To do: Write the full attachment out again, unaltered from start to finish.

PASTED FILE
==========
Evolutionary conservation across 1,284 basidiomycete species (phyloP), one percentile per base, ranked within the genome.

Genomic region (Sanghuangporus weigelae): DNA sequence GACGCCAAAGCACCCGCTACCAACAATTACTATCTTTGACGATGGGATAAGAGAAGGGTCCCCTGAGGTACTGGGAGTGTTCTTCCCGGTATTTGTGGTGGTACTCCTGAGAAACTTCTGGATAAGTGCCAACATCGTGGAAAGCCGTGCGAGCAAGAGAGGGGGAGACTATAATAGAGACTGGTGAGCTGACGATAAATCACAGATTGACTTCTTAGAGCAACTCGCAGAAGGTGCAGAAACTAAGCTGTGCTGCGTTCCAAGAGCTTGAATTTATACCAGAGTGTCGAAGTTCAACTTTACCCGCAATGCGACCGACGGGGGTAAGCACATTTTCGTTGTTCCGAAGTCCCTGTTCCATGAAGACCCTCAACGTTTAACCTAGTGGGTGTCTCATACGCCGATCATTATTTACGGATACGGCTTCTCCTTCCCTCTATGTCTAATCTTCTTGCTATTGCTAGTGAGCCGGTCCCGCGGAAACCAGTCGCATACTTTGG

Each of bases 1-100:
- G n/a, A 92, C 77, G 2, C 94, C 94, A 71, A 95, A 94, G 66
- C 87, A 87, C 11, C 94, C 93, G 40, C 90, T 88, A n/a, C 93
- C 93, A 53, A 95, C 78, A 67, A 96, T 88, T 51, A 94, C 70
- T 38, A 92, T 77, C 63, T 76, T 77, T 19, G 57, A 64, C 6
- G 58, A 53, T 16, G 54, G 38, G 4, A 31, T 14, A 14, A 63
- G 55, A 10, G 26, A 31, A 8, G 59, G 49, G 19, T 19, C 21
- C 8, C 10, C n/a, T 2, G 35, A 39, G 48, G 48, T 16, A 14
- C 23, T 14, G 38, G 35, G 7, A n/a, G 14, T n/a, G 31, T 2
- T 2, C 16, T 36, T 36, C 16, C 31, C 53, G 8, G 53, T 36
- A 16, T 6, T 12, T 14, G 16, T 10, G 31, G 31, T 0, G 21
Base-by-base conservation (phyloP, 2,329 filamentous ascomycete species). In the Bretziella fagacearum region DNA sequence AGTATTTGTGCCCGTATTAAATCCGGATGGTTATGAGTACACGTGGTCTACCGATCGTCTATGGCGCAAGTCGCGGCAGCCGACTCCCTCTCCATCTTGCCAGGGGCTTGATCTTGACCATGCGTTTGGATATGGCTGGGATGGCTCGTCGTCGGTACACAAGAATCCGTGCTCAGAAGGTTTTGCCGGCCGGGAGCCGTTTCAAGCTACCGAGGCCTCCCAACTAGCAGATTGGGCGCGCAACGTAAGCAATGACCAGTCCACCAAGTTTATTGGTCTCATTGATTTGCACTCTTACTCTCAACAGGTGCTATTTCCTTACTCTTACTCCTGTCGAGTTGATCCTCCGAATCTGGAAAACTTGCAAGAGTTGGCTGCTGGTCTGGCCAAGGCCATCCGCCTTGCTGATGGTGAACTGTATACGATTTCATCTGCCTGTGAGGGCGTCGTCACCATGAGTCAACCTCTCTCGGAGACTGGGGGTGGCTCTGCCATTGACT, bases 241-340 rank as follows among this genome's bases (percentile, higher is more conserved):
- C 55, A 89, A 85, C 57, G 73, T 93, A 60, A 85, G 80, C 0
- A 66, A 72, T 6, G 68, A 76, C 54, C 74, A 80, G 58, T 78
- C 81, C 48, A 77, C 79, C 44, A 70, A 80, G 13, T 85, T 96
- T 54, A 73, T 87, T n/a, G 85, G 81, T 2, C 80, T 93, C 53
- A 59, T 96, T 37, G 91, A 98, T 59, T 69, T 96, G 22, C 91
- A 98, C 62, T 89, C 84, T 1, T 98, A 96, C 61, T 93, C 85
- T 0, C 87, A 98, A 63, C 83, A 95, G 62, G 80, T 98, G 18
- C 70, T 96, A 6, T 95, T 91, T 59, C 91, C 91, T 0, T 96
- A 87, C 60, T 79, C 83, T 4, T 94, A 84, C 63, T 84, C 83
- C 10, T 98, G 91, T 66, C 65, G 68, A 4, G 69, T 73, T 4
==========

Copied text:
Evolutionary conservation across 1,284 basidiomycete species (phyloP), one percentile per base, ranked within the genome.

Genomic region (Sanghuangporus weigelae): DNA sequence GACGCCAAAGCACCCGCTACCAACAATTACTATCTTTGACGATGGGATAAGAGAAGGGTCCCCTGAGGTACTGGGAGTGTTCTTCCCGGTATTTGTGGTGGTACTCCTGAGAAACTTCTGGATAAGTGCCAACATCGTGGAAAGCCGTGCGAGCAAGAGAGGGGGAGACTATAATAGAGACTGGTGAGCTGACGATAAATCACAGATTGACTTCTTAGAGCAACTCGCAGAAGGTGCAGAAACTAAGCTGTGCTGCGTTCCAAGAGCTTGAATTTATACCAGAGTGTCGAAGTTCAACTTTACCCGCAATGCGACCGACGGGGGTAAGCACATTTTCGTTGTTCCGAAGTCCCTGTTCCATGAAGACCCTCAACGTTTAACCTAGTGGGTGTCTCATACGCCGATCATTATTTACGGATACGGCTTCTCCTTCCCTCTATGTCTAATCTTCTTGCTATTGCTAGTGAGCCGGTCCCGCGGAAACCAGTCGCATACTTTGG

Each of bases 1-100:
- G n/a, A 92, C 77, G 2, C 94, C 94, A 71, A 95, A 94, G 66
- C 87, A 87, C 11, C 94, C 93, G 40, C 90, T 88, A n/a, C 93
- C 93, A 53, A 95, C 78, A 67, A 96, T 88, T 51, A 94, C 70
- T 38, A 92, T 77, C 63, T 76, T 77, T 19, G 57, A 64, C 6
- G 58, A 53, T 16, G 54, G 38, G 4, A 31, T 14, A 14, A 63
- G 55, A 10, G 26, A 31, A 8, G 59, G 49, G 19, T 19, C 21
- C 8, C 10, C n/a, T 2, G 35, A 39, G 48, G 48, T 16, A 14
- C 23, T 14, G 38, G 35, G 7, A n/a, G 14, T n/a, G 31, T 2
- T 2, C 16, T 36, T 36, C 16, C 31, C 53, G 8, G 53, T 36
- A 16, T 6, T 12, T 14, G 16, T 10, G 31, G 31, T 0, G 21
Base-by-base conservation (phyloP, 2,329 filamentous ascomycete species). In the Bretziella fagacearum region DNA sequence AGTATTTGTGCCCGTATTAAATCCGGATGGTTATGAGTACACGTGGTCTACCGATCGTCTATGGCGCAAGTCGCGGCAGCCGACTCCCTCTCCATCTTGCCAGGGGCTTGATCTTGACCATGCGTTTGGATATGGCTGGGATGGCTCGTCGTCGGTACACAAGAATCCGTGCTCAGAAGGTTTTGCCGGCCGGGAGCCGTTTCAAGCTACCGAGGCCTCCCAACTAGCAGATTGGGCGCGCAACGTAAGCAATGACCAGTCCACCAAGTTTATTGGTCTCATTGATTTGCACTCTTACTCTCAACAGGTGCTATTTCCTTACTCTTACTCCTGTCGAGTTGATCCTCCGAATCTGGAAAACTTGCAAGAGTTGGCTGCTGGTCTGGCCAAGGCCATCCGCCTTGCTGATGGTGAACTGTATACGATTTCATCTGCCTGTGAGGGCGTCGTCACCATGAGTCAACCTCTCTCGGAGACTGGGGGTGGCTCTGCCATTGACT, bases 241-340 rank as follows among this genome's bases (percentile, higher is more conserved):
- C 55, A 89, A 85, C 57, G 73, T 93, A 60, A 85, G 80, C 0
- A 66, A 72, T 6, G 68, A 76, C 54, C 74, A 80, G 58, T 78
- C 81, C 48, A 77, C 79, C 44, A 70, A 80, G 13, T 85, T 96
- T 54, A 73, T 87, T n/a, G 85, G 81, T 2, C 80, T 93, C 53
- A 59, T 96, T 37, G 91, A 98, T 59, T 69, T 96, G 22, C 91
- A 98, C 62, T 89, C 84, T 1, T 98, A 96, C 61, T 93, C 85
- T 0, C 87, A 98, A 63, C 83, A 95, G 62, G 80, T 98, G 18
- C 70, T 96, A 6, T 95, T 91, T 59, C 91, C 91, T 0, T 96
- A 87, C 60, T 79, C 83, T 4, T 94, A 84, C 63, T 84, C 83
- C 10, T 98, G 91, T 66, C 65, G 68, A 4, G 69, T 73, T 4